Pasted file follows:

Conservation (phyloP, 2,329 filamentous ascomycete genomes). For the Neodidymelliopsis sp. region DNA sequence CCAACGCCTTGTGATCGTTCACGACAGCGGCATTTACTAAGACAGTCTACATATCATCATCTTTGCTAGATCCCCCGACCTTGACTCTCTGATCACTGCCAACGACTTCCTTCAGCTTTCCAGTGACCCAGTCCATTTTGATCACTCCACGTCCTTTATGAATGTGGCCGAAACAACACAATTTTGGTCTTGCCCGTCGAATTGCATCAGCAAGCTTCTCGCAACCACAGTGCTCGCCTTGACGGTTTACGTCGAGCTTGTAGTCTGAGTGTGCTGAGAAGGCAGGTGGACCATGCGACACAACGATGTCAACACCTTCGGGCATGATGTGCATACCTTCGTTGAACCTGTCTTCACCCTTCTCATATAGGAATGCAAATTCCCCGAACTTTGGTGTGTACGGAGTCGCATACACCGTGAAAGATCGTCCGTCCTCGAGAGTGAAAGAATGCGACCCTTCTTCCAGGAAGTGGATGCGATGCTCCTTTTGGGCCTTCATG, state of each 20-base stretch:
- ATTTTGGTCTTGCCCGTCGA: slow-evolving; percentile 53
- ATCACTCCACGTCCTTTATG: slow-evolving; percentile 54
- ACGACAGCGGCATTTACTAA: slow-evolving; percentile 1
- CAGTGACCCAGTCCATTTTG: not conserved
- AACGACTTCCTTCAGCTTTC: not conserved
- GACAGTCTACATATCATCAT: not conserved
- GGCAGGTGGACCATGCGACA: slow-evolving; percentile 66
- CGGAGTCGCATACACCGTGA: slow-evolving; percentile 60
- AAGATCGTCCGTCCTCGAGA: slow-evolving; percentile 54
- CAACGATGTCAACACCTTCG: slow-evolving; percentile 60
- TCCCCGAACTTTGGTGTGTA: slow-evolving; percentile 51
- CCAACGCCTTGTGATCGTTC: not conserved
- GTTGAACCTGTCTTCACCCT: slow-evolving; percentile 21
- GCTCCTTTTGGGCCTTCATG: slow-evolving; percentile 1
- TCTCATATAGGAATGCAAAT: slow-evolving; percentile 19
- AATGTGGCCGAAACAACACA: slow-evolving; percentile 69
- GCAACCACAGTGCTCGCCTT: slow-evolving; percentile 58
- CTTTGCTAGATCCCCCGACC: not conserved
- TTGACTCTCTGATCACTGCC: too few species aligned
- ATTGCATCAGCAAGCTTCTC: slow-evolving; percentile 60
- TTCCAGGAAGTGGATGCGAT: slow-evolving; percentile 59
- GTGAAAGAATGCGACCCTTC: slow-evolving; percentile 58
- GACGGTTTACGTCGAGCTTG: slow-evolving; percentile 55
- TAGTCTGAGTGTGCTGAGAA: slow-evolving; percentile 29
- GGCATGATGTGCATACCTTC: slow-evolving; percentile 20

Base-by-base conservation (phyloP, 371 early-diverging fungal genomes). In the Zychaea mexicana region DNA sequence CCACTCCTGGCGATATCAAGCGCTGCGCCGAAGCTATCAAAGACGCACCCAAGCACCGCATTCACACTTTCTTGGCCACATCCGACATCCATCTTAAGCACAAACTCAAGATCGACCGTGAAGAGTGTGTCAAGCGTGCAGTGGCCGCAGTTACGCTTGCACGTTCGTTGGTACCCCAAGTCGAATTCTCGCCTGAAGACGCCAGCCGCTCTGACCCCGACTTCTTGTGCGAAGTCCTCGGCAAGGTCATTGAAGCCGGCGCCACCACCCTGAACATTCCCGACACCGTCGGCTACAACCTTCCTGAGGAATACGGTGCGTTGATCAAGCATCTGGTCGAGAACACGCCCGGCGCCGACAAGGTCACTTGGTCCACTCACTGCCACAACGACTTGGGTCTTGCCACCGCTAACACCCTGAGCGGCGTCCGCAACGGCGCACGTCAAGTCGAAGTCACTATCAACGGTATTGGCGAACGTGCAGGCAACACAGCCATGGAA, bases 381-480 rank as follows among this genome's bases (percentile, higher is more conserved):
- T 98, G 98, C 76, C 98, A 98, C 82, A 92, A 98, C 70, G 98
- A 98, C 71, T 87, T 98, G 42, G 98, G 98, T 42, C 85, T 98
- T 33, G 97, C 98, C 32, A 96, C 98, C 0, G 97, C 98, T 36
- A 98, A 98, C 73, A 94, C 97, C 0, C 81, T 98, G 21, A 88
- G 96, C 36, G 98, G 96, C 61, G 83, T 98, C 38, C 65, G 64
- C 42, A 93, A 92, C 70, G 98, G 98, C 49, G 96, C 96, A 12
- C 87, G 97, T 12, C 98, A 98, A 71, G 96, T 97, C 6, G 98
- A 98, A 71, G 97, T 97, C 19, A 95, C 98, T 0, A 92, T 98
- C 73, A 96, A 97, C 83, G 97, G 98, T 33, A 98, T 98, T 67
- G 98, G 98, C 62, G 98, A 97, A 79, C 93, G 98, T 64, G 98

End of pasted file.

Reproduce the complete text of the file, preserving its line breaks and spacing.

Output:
Conservation (phyloP, 2,329 filamentous ascomycete genomes). For the Neodidymelliopsis sp. region DNA sequence CCAACGCCTTGTGATCGTTCACGACAGCGGCATTTACTAAGACAGTCTACATATCATCATCTTTGCTAGATCCCCCGACCTTGACTCTCTGATCACTGCCAACGACTTCCTTCAGCTTTCCAGTGACCCAGTCCATTTTGATCACTCCACGTCCTTTATGAATGTGGCCGAAACAACACAATTTTGGTCTTGCCCGTCGAATTGCATCAGCAAGCTTCTCGCAACCACAGTGCTCGCCTTGACGGTTTACGTCGAGCTTGTAGTCTGAGTGTGCTGAGAAGGCAGGTGGACCATGCGACACAACGATGTCAACACCTTCGGGCATGATGTGCATACCTTCGTTGAACCTGTCTTCACCCTTCTCATATAGGAATGCAAATTCCCCGAACTTTGGTGTGTACGGAGTCGCATACACCGTGAAAGATCGTCCGTCCTCGAGAGTGAAAGAATGCGACCCTTCTTCCAGGAAGTGGATGCGATGCTCCTTTTGGGCCTTCATG, state of each 20-base stretch:
- ATTTTGGTCTTGCCCGTCGA: slow-evolving; percentile 53
- ATCACTCCACGTCCTTTATG: slow-evolving; percentile 54
- ACGACAGCGGCATTTACTAA: slow-evolving; percentile 1
- CAGTGACCCAGTCCATTTTG: not conserved
- AACGACTTCCTTCAGCTTTC: not conserved
- GACAGTCTACATATCATCAT: not conserved
- GGCAGGTGGACCATGCGACA: slow-evolving; percentile 66
- CGGAGTCGCATACACCGTGA: slow-evolving; percentile 60
- AAGATCGTCCGTCCTCGAGA: slow-evolving; percentile 54
- CAACGATGTCAACACCTTCG: slow-evolving; percentile 60
- TCCCCGAACTTTGGTGTGTA: slow-evolving; percentile 51
- CCAACGCCTTGTGATCGTTC: not conserved
- GTTGAACCTGTCTTCACCCT: slow-evolving; percentile 21
- GCTCCTTTTGGGCCTTCATG: slow-evolving; percentile 1
- TCTCATATAGGAATGCAAAT: slow-evolving; percentile 19
- AATGTGGCCGAAACAACACA: slow-evolving; percentile 69
- GCAACCACAGTGCTCGCCTT: slow-evolving; percentile 58
- CTTTGCTAGATCCCCCGACC: not conserved
- TTGACTCTCTGATCACTGCC: too few species aligned
- ATTGCATCAGCAAGCTTCTC: slow-evolving; percentile 60
- TTCCAGGAAGTGGATGCGAT: slow-evolving; percentile 59
- GTGAAAGAATGCGACCCTTC: slow-evolving; percentile 58
- GACGGTTTACGTCGAGCTTG: slow-evolving; percentile 55
- TAGTCTGAGTGTGCTGAGAA: slow-evolving; percentile 29
- GGCATGATGTGCATACCTTC: slow-evolving; percentile 20

Base-by-base conservation (phyloP, 371 early-diverging fungal genomes). In the Zychaea mexicana region DNA sequence CCACTCCTGGCGATATCAAGCGCTGCGCCGAAGCTATCAAAGACGCACCCAAGCACCGCATTCACACTTTCTTGGCCACATCCGACATCCATCTTAAGCACAAACTCAAGATCGACCGTGAAGAGTGTGTCAAGCGTGCAGTGGCCGCAGTTACGCTTGCACGTTCGTTGGTACCCCAAGTCGAATTCTCGCCTGAAGACGCCAGCCGCTCTGACCCCGACTTCTTGTGCGAAGTCCTCGGCAAGGTCATTGAAGCCGGCGCCACCACCCTGAACATTCCCGACACCGTCGGCTACAACCTTCCTGAGGAATACGGTGCGTTGATCAAGCATCTGGTCGAGAACACGCCCGGCGCCGACAAGGTCACTTGGTCCACTCACTGCCACAACGACTTGGGTCTTGCCACCGCTAACACCCTGAGCGGCGTCCGCAACGGCGCACGTCAAGTCGAAGTCACTATCAACGGTATTGGCGAACGTGCAGGCAACACAGCCATGGAA, bases 381-480 rank as follows among this genome's bases (percentile, higher is more conserved):
- T 98, G 98, C 76, C 98, A 98, C 82, A 92, A 98, C 70, G 98
- A 98, C 71, T 87, T 98, G 42, G 98, G 98, T 42, C 85, T 98
- T 33, G 97, C 98, C 32, A 96, C 98, C 0, G 97, C 98, T 36
- A 98, A 98, C 73, A 94, C 97, C 0, C 81, T 98, G 21, A 88
- G 96, C 36, G 98, G 96, C 61, G 83, T 98, C 38, C 65, G 64
- C 42, A 93, A 92, C 70, G 98, G 98, C 49, G 96, C 96, A 12
- C 87, G 97, T 12, C 98, A 98, A 71, G 96, T 97, C 6, G 98
- A 98, A 71, G 97, T 97, C 19, A 95, C 98, T 0, A 92, T 98
- C 73, A 96, A 97, C 83, G 97, G 98, T 33, A 98, T 98, T 67
- G 98, G 98, C 62, G 98, A 97, A 79, C 93, G 98, T 64, G 98